21. ^ At some stage the four squares that make up Queen Square had been fenced and locked, none remain today "Fremantle Squares.". The Daily News. Perth: National Library of Australia. 4 August 1931. p. 6 Edition: Home (Final) Edition. Retrieved 7 November 2012. 
  22. ^ Kings Square north side had an Anglican church built on it in 1879 -"New church, Fremantle.". The Inquirer & Commercial News. Perth: National Library of Australia. 9 October 1878. p. 3. Retrieved 7 November 2012. 
  23. ^ For comments on King Square at the time of the demolition of building in the southern part of the square in 1929"An Historic Site.". The West Australian. Perth: National Library of Australia. 24 May 1929. p. 18. Retrieved 7 November 2012. 
  24. ^ "Fremantle Municipal Tramways Car Barn (fmr)". State Heritage Office – Government of Western Australia. 23 December 2011. Retrieved 19 November 2012. 
  25. ^ "Hotel Fremantle & residence (at rear)". State Heritage Office – Government of Western Australia. 23 December 2011. Retrieved 19 November 2012. 
  26. ^ "Bank of New South Wales (former), 7 High St, Fremantle, WA, Australia". Australian Heritage Database. Department of Sustainability, Environment, Water, Population and Communities. Retrieved 2 December 2012. 
  27. ^ "Owston's Buildings". InHerit. Heritage Council of Western Australia. Retrieved 19 January 2017. 
  28. ^ "Westpac Building, 22 High Street". InHerit. Heritage Council of Western Australia. Retrieved 11 January 2017. 
  29. ^ "P & O Hotel". InHerit. Heritage Council of Western Australia. Retrieved 2 January 2017.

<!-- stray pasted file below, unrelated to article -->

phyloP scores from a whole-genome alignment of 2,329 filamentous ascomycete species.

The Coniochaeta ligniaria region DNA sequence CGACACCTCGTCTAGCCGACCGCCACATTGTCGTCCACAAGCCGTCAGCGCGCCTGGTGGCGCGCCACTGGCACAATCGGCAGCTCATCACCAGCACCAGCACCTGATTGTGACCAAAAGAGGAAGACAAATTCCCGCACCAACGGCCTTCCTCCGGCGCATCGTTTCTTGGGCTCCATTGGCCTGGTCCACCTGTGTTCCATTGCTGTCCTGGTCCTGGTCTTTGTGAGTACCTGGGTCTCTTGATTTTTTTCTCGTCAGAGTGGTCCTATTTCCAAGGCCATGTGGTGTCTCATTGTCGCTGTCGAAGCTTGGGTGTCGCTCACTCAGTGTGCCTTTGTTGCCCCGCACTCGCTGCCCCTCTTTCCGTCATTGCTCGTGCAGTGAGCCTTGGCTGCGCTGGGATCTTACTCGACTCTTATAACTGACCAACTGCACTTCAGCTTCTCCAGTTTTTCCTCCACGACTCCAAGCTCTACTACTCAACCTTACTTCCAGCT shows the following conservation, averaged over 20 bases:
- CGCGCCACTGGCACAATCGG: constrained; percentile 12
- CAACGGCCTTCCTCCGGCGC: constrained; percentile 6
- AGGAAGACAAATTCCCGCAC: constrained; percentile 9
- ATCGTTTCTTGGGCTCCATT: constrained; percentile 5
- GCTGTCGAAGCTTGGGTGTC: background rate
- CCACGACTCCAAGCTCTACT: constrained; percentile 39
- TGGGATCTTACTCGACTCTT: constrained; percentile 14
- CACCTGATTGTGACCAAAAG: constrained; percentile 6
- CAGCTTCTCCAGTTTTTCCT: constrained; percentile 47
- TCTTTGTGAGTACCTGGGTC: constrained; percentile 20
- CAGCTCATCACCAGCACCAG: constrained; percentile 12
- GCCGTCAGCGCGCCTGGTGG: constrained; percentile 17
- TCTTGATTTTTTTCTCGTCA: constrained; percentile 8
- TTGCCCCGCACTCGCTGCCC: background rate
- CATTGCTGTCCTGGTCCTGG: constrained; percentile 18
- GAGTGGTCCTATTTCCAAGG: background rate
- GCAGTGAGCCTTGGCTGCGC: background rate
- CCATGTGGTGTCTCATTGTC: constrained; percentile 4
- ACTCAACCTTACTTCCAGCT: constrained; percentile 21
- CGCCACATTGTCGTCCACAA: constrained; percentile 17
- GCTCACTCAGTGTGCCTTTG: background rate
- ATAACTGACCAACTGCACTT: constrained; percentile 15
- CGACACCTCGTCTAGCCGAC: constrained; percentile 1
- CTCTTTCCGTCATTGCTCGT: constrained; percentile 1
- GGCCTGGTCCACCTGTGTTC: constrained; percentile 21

30. ^ "Athena Lodge (fmr)". State Heritage Office – Government of Western Australia. 5 November 2012. Retrieved 19 November 2012. 
  31. ^ "Orient Hotel". State Heritage Office – Government of Western Australia. 23 December 2011. Retrieved 19 November 2012. 
  32. ^ "Union Stores Building (fmr)". State Heritage Office – Government of Western Australia. 23 December 2011. Retrieved 19 November 2012. 
  33. ^ "Central Chambers". InHerit. Heritage Council of Western Australia. 21 December 2016. Retrieved 23 December 2016. 
  34. ^ "Commercial Hotel". InHerit. Heritage Council of Western Australia. Retrieved 18 March 2017. 
  35. ^ "R.S.L. Club". State Heritage Office – Government of Western Australia. 23 December 2011. Retrieved 19 November 2012. 
  36. ^ "ANZ Bank Building". State Heritage Office – Government of Western Australia. 5 November 2012. Retrieved 19 November 2012. 
  37. ^ "National Hotel". State Heritage Office – Government of Western Australia. 23 December 2011. Retrieved 19 November 2012. 
  38. ^ "Dalkeith House". State Heritage Office – Government of Western Australia. 23 December 2011. Retrieved 19 November 2012. 
  39. ^ "Victoria Hall". State Heritage Office – Government of Western Australia. 23 December 2011. Retrieved 19 November 2012. 
  40. ^ "Lenaville". State Heritage Office – Government of Western Australia. 23 December 2011. Retrieved 19 November 2012. 
  41. ^ "Fremantle Grammar School (fmr)". State Heritage Office – Government of Western Australia. 23 December 2011. Retrieved 19 November 2012. 
  42. ^ "Fremantle War Memorial & Momument Hill". State Heritage Office – Government of Western Australia. 23 December 2011. Retrieved 19 November 2012. 
  43. ^ "Fremantle Cemetery and Superintendent's Cottage". State Heritage Office – Government of Western Australia. 12 November 2012. Archived from the original on 5 December 2012. Retrieved 19 November 2012. 
Route description

Route map: Google